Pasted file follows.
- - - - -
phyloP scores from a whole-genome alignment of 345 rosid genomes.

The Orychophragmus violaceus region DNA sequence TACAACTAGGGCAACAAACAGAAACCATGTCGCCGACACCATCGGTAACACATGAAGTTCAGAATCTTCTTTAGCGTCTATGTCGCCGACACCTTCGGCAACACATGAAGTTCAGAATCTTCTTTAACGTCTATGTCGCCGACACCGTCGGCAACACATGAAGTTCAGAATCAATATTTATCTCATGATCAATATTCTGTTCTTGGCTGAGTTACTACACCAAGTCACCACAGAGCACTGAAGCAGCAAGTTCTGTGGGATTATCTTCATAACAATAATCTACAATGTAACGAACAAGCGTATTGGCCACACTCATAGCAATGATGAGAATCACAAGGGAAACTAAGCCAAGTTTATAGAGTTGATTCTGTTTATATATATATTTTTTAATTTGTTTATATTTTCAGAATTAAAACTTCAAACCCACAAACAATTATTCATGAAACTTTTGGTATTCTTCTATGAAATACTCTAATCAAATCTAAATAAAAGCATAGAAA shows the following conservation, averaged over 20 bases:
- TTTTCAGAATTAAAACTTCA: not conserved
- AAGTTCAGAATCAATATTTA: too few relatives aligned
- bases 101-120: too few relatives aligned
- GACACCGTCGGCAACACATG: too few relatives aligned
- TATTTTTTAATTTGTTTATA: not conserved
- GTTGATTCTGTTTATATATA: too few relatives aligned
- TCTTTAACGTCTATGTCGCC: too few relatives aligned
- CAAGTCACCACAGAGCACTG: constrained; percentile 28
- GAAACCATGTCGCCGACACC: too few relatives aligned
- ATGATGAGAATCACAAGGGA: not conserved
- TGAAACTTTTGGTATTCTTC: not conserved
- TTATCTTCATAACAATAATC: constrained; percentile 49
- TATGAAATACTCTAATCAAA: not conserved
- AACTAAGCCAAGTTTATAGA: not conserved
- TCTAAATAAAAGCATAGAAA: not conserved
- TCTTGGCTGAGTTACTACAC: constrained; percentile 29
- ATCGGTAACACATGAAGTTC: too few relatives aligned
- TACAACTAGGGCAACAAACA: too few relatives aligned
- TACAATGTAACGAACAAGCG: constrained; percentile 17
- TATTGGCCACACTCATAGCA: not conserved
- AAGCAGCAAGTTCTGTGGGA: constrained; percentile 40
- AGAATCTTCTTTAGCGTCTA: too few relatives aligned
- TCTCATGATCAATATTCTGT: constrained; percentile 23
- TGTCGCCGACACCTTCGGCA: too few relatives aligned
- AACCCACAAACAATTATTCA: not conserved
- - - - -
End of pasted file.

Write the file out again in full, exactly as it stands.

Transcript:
phyloP scores from a whole-genome alignment of 345 rosid genomes.

The Orychophragmus violaceus region DNA sequence TACAACTAGGGCAACAAACAGAAACCATGTCGCCGACACCATCGGTAACACATGAAGTTCAGAATCTTCTTTAGCGTCTATGTCGCCGACACCTTCGGCAACACATGAAGTTCAGAATCTTCTTTAACGTCTATGTCGCCGACACCGTCGGCAACACATGAAGTTCAGAATCAATATTTATCTCATGATCAATATTCTGTTCTTGGCTGAGTTACTACACCAAGTCACCACAGAGCACTGAAGCAGCAAGTTCTGTGGGATTATCTTCATAACAATAATCTACAATGTAACGAACAAGCGTATTGGCCACACTCATAGCAATGATGAGAATCACAAGGGAAACTAAGCCAAGTTTATAGAGTTGATTCTGTTTATATATATATTTTTTAATTTGTTTATATTTTCAGAATTAAAACTTCAAACCCACAAACAATTATTCATGAAACTTTTGGTATTCTTCTATGAAATACTCTAATCAAATCTAAATAAAAGCATAGAAA shows the following conservation, averaged over 20 bases:
- TTTTCAGAATTAAAACTTCA: not conserved
- AAGTTCAGAATCAATATTTA: too few relatives aligned
- bases 101-120: too few relatives aligned
- GACACCGTCGGCAACACATG: too few relatives aligned
- TATTTTTTAATTTGTTTATA: not conserved
- GTTGATTCTGTTTATATATA: too few relatives aligned
- TCTTTAACGTCTATGTCGCC: too few relatives aligned
- CAAGTCACCACAGAGCACTG: constrained; percentile 28
- GAAACCATGTCGCCGACACC: too few relatives aligned
- ATGATGAGAATCACAAGGGA: not conserved
- TGAAACTTTTGGTATTCTTC: not conserved
- TTATCTTCATAACAATAATC: constrained; percentile 49
- TATGAAATACTCTAATCAAA: not conserved
- AACTAAGCCAAGTTTATAGA: not conserved
- TCTAAATAAAAGCATAGAAA: not conserved
- TCTTGGCTGAGTTACTACAC: constrained; percentile 29
- ATCGGTAACACATGAAGTTC: too few relatives aligned
- TACAACTAGGGCAACAAACA: too few relatives aligned
- TACAATGTAACGAACAAGCG: constrained; percentile 17
- TATTGGCCACACTCATAGCA: not conserved
- AAGCAGCAAGTTCTGTGGGA: constrained; percentile 40
- AGAATCTTCTTTAGCGTCTA: too few relatives aligned
- TCTCATGATCAATATTCTGT: constrained; percentile 23
- TGTCGCCGACACCTTCGGCA: too few relatives aligned
- AACCCACAAACAATTATTCA: not conserved